On July 5, 2019, the school celebrated the International Environment Day by planting more than 300 trees with the participation of the Adventist University of Central America, the Central American Adventist Institute, the Autumn Miller School, and teachers and parents. Mr. Alonso Luna, first vice-mayor of Alajuela and the environmental manager of the municipality of Alajuela, Engineer Félix Angulo Márquez, attended the event. The school also placed exercise machines around the campus.

Community Involvement

UNADECA has gained a reputation for providing services in different areas to adjacent communities and beyond. The university’s community work program provides all its schools the opportunity to offer their services to public entities. Some of the activities in which UNADECA participates are:

  • Health fairs in the Alajuela central park and at other places

  • Counseling and pastoral and psychological guidance to parents, etc.

  • Educational and psychological seminars

  • Breakfasts for homeless people

  • Individual pastoral assistance

  • Christmas gifts to children in shelters, orphanages, etc.

  • Repair computer equipment for the community

  • Sharing technological knowledge

  • Courses and seminars on administration and finance

Challenges University Faces

Although UNADECA throughout its history has experienced financial and legal challenges among others, the hand of the Almighty has sustained the institution, and it has emerged successfully from such adverse situations. While administration has sought to equip the university with advanced technology, much remains to be done in this regard. UNADECA also needs to venture into other career areas whose market demand is evident in today’s society. The university also needs to expand in the realm of research, as well as in the preparation of teachers able to do research. Finally, UNADECA needs to increase its enrollment and reach more Adventist students.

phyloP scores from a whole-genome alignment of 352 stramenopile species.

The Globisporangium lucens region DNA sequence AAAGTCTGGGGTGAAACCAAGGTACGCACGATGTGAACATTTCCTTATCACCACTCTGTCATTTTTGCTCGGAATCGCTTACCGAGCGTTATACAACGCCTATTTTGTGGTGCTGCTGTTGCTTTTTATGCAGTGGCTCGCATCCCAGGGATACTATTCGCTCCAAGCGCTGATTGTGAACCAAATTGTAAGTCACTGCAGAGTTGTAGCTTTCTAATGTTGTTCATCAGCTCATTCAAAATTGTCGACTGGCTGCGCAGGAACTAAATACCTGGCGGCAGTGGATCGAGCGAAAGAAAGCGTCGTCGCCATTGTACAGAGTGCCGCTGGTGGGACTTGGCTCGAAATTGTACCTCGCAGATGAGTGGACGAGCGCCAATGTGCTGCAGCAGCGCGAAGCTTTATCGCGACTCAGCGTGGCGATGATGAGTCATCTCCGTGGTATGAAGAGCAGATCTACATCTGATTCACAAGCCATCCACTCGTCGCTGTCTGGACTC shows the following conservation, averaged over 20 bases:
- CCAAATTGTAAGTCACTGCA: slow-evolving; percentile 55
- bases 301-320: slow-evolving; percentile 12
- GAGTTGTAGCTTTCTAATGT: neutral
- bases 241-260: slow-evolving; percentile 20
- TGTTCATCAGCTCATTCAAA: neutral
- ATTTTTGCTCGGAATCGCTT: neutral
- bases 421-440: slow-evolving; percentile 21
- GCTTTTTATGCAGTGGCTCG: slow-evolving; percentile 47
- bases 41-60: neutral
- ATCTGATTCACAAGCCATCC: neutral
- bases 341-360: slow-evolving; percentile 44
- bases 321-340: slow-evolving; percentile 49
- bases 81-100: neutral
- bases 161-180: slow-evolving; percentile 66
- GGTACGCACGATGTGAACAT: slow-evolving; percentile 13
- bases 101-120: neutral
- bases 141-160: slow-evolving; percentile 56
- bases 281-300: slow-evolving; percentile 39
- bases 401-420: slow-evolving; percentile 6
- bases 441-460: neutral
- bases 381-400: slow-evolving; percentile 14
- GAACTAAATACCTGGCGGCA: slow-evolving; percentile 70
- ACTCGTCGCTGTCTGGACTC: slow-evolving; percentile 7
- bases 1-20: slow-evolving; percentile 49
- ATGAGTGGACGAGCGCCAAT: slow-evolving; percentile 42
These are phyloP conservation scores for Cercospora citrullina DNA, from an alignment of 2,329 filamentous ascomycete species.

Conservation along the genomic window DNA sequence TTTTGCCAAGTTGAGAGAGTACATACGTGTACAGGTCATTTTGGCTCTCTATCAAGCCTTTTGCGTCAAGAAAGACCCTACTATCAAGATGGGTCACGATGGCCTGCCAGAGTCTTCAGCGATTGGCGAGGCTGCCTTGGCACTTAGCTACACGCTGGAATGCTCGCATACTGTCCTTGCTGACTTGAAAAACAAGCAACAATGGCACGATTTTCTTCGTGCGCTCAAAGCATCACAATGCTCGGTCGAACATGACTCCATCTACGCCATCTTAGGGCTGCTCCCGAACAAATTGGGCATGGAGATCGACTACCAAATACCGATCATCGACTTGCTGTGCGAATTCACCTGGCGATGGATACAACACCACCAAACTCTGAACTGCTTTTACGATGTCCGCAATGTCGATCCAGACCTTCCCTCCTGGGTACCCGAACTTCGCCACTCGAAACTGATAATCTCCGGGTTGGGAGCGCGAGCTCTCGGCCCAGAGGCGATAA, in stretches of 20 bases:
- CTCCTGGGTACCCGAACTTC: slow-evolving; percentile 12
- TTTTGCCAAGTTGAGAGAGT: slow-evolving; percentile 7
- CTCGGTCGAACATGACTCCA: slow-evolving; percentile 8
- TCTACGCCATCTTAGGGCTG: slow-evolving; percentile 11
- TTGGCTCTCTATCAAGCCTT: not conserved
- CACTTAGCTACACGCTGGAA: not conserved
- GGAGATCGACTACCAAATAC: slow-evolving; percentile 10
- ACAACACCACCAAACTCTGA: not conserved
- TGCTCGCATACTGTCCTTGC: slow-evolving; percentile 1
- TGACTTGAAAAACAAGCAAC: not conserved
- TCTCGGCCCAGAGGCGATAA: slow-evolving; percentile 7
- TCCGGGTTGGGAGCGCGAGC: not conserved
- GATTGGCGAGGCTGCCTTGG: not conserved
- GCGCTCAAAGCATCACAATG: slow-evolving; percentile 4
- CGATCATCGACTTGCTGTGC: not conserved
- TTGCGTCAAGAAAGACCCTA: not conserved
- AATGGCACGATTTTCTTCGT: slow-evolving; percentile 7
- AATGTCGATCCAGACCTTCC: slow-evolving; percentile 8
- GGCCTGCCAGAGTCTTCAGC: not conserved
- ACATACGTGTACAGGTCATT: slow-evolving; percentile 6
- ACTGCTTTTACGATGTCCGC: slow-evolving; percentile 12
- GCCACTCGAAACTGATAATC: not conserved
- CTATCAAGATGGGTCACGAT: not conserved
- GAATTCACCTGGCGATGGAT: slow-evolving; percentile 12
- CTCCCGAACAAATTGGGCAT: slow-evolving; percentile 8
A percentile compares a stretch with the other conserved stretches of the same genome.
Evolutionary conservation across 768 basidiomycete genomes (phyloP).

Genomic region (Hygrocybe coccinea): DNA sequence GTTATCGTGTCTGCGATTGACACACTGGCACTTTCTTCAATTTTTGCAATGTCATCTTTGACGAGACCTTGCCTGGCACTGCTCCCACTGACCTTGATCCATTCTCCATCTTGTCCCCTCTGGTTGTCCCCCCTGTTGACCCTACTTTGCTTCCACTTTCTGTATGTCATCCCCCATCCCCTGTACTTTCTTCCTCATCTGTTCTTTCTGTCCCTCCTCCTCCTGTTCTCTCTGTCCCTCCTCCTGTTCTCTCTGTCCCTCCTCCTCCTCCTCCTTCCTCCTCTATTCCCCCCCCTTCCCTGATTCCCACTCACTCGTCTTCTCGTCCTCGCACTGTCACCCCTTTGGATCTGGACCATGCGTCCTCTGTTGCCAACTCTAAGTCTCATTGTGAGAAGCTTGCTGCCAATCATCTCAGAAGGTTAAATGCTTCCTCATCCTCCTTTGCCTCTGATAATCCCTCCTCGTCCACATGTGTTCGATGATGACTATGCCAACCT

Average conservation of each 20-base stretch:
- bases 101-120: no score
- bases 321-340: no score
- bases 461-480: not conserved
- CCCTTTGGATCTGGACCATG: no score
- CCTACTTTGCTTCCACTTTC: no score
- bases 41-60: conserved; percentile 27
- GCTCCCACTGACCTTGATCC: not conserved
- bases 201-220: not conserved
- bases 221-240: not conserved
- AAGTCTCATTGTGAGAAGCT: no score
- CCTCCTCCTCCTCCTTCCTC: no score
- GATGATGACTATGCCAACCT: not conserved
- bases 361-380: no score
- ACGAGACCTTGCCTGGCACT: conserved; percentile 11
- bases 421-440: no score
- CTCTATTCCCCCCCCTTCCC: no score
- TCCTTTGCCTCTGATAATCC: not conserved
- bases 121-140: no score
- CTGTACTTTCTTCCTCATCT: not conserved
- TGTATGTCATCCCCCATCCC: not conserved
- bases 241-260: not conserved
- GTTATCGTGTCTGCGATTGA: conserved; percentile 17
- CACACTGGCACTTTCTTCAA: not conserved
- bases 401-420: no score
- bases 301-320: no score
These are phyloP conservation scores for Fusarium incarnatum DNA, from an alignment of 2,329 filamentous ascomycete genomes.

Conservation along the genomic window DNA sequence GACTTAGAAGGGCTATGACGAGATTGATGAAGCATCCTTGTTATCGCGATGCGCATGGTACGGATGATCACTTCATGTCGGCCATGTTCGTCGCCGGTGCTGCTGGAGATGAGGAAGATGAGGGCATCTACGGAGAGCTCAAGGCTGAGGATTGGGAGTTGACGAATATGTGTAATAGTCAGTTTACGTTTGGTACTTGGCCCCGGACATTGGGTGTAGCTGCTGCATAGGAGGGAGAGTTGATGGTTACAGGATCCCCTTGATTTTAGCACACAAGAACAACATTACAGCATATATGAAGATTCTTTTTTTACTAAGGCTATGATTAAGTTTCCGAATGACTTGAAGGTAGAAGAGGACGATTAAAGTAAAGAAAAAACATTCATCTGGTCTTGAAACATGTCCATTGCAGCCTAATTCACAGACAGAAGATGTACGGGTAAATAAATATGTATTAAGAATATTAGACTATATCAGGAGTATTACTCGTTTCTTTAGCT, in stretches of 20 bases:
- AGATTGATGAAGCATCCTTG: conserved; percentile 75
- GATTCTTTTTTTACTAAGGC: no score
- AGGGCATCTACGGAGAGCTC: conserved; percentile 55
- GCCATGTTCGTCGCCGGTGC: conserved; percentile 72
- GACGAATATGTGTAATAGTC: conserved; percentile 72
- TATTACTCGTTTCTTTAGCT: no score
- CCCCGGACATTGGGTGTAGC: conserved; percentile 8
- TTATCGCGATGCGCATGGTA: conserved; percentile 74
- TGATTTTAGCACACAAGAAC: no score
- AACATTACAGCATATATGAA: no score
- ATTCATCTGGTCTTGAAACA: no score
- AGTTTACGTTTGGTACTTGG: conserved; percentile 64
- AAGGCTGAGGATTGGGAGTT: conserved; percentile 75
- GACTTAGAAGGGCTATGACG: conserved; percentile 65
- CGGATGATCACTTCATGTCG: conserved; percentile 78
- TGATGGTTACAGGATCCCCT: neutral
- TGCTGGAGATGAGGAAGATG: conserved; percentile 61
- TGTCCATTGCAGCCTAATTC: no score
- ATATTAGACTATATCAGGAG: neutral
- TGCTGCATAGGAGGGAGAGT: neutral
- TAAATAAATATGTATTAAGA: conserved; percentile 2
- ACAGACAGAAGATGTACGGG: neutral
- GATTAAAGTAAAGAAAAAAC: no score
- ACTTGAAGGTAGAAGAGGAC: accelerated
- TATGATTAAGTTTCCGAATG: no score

List of Directors and Rectors

Secondary School--Centro Educativo La Sabana
W. N. Wineland (1928-1935); W. A. Wild (1936-1937); Braulio Pérez Marcio (1938); W. A. Wild (1939-1941); C. G. Gordon (1942-1943); C. F. Montgomery (1944)

COVAC--Colegio Vocacional Adventista de America Central
C. F. Montgomery (1945); Donaldo J. Thomann (1946-1948); Andrés Riffel (1949-1950); Harold A. Habenicht (1951-1952); Clayton V. Henríquez (1952); L. L. Cook (1953); Manuel Carballal (1953-1957); Therlow J. Harper (1958-1963, 1965); Ira M. Nation (1965); Carlos Ayala (1966-1969)

CADES--Centro Adventista de Estudios Superiores
James W. Zackrison (1970); Israel González (1971-1975); Atilio Dupertuis (1975-1977); Hugo Visani (1978); Francisco Otatti (1979-1980); Roberto H. Eubanks (1981-1983); Héctor M. Jurado (1983-1985)

UNADECA - Universidad Adventista de Centro America